The first national draft in the Union began with the militia law of July 1862, which allowed for a draft if states did not meet their quotas of three-year volunteers.1 A draftee could obtain a “commutation” with the payment of $300, or hire a substitute at the same price. 

Riots against these impositions soon flared up. 

The New York draft riot is the most commonly cited example—because it was so deadly. But scattered draft riots occurred in other cities and towns throughout the US.

Many draft riots were highly targeted, seeking to prevent draft agents from carrying out their duties. In Boston in 1863, for example, working-class Irish Americans—many of them women who feared economic ruin if their wage-earning men were sent off to war—attacked the local draft agents.

Midwesterners were in many cases similarly opposed to conscription.

One example was the riot of November 1862 in Ozaukee County, Wisconsin. The local newspaper—a paper unsympathetic to the rioters—describes how the local draft commissioner and district attorney was assaulted as he tried to conduct a draft in the county:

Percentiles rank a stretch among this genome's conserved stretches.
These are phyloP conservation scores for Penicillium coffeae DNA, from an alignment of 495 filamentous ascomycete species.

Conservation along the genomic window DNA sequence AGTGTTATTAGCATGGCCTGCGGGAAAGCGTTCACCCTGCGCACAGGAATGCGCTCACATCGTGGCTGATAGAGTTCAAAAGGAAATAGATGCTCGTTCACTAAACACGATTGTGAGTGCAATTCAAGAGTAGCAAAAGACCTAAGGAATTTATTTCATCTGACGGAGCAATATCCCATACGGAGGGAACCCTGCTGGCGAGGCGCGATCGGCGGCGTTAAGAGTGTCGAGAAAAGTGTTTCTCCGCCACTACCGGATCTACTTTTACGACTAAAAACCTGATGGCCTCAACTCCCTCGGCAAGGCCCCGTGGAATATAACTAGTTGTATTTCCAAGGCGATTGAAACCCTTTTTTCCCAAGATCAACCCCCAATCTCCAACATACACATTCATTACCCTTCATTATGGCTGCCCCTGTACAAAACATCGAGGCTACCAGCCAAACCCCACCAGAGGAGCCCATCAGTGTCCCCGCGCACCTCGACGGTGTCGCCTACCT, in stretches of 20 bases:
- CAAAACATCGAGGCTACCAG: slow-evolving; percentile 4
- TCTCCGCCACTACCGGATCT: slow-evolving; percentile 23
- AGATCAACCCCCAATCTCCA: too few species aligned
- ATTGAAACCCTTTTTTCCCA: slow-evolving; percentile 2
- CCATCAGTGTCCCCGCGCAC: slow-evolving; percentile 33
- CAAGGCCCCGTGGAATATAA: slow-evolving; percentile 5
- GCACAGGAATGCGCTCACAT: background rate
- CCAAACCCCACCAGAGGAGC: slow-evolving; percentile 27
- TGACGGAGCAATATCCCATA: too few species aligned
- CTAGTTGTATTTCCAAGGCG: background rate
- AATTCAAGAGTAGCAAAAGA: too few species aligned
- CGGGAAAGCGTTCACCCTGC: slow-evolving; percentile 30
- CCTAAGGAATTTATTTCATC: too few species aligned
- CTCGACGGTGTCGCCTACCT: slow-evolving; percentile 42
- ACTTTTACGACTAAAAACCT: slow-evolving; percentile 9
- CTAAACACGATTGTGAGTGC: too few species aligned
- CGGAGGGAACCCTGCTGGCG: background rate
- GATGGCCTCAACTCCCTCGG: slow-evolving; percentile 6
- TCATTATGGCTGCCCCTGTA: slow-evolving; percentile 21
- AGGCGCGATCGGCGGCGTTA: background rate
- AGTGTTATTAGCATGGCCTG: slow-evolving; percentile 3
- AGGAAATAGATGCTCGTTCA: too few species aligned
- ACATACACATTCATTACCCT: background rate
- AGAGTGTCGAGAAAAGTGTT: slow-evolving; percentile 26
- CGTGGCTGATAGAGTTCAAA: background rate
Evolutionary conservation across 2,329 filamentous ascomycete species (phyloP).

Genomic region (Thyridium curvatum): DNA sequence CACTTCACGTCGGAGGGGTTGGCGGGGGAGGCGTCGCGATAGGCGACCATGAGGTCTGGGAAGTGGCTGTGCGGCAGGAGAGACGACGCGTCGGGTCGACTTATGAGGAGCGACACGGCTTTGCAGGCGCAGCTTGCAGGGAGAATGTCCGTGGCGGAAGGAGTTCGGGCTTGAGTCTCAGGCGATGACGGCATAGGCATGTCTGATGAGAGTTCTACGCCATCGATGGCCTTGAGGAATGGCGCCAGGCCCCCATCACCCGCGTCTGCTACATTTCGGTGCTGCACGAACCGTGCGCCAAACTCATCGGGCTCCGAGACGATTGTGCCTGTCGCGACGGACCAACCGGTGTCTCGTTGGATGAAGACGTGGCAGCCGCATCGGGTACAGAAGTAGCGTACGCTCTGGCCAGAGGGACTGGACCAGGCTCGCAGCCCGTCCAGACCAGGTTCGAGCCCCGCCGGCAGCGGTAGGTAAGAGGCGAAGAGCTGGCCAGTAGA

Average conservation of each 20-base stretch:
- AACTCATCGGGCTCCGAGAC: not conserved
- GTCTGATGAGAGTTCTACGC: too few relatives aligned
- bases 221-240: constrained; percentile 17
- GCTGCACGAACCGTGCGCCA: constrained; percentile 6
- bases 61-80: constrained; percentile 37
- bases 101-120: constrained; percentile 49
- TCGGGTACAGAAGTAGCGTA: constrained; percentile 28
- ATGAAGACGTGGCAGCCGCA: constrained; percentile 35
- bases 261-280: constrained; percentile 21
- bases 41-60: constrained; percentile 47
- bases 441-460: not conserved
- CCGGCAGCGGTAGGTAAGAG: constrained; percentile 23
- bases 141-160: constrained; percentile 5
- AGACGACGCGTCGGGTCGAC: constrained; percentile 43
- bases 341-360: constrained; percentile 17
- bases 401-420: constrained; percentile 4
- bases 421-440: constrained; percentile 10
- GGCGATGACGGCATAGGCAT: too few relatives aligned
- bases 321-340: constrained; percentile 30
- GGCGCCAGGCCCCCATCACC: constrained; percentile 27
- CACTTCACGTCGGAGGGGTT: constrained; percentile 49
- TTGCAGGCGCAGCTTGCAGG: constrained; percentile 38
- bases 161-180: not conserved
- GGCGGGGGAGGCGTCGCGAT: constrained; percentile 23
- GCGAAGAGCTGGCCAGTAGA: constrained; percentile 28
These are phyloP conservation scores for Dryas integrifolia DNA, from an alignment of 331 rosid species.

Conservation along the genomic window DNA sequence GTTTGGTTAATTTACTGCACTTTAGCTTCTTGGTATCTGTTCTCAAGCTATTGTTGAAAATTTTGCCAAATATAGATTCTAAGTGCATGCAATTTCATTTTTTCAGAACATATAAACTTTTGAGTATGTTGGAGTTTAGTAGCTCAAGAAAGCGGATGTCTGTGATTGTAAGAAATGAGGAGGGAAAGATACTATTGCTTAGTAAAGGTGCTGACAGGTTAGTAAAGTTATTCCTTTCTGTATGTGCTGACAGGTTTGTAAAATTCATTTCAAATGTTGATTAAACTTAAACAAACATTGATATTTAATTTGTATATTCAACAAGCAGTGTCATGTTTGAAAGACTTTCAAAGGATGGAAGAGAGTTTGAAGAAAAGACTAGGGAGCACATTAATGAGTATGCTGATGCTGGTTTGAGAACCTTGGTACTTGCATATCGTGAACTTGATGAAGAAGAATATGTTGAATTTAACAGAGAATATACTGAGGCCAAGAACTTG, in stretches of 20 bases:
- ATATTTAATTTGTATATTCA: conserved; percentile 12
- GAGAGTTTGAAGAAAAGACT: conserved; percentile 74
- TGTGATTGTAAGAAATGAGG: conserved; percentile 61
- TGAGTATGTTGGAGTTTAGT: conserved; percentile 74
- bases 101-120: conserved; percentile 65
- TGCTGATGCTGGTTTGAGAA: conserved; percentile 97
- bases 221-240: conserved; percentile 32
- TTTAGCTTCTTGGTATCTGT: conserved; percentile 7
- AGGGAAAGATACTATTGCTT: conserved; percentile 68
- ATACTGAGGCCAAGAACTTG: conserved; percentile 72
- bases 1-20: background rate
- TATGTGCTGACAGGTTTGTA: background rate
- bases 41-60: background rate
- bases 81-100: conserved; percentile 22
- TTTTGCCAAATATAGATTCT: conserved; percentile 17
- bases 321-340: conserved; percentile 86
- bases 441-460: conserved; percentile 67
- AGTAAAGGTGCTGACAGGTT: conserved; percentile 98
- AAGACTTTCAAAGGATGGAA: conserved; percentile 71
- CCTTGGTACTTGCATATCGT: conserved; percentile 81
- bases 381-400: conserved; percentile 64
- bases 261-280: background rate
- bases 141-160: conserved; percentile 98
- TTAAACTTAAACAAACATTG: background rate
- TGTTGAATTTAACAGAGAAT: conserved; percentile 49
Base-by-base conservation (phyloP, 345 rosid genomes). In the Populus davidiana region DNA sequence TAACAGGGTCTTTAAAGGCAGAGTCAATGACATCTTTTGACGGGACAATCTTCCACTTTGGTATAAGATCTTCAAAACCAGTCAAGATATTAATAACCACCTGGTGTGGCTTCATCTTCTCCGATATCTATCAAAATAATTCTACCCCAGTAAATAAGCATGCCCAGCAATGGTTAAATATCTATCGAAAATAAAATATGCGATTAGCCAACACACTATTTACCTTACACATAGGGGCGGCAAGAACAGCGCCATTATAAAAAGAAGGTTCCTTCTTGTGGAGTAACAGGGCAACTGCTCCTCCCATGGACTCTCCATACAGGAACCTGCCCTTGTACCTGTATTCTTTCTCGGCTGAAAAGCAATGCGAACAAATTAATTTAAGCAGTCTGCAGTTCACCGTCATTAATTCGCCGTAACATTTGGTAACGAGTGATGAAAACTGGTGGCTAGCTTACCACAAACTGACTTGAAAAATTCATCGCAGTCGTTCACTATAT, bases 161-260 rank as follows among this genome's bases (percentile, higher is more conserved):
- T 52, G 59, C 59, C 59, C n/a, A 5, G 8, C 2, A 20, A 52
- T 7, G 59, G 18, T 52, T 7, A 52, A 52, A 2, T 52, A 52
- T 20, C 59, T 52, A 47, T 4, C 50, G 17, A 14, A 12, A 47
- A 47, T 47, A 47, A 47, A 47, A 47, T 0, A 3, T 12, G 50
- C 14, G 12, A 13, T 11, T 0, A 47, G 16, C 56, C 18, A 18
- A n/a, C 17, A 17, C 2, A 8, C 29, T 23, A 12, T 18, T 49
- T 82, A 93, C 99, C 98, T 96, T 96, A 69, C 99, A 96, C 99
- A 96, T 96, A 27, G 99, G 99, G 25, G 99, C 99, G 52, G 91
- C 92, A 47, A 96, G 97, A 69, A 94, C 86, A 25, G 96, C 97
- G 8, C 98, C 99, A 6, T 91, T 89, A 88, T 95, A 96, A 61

Mr. Pors then spoke to [the crowd of men and women] in a mild manner, requesting them to stand back a little and they could all see that the draft was conducted properly. At this was a rush forward. Many of them were armed with clubs, many had huge stones in their hands, and others had various implements. The first thing done was to demolish the draft box with a club, and they seized hold of Mr. Pors, and rather trampled upon him, the women vieing [sic] with the men in the brutish assault.

The crowd then proceeded to hurl Pors down the courthouse steps. He fled for his life as rioters hurled heavy stones at his head. The crowd then turned to the courthouse and tore up the enrollment lists.

In Wisconsin, as elsewhere, many also resisted more passively. One historian recounts how “[m]en possessed of robust health suddenly discovered some terrible ailment and had to seek treatment in a different climate. Canada at once became a Mecca for such invalids.”2

Many local governments offered cash bonuses in exchange for enlistment. It was hoped this would furnish enough recruits so that the use of a draft could be avoided altogether. It was known an active draft would incite rage from many voters. The payment of bounties became a significant cost for many state and municipal governments in the face of public resistance to enlistment. Indeed, as the war continued, “bounties and special offerings from the local governments” were increasingly necessary to spur recruiting.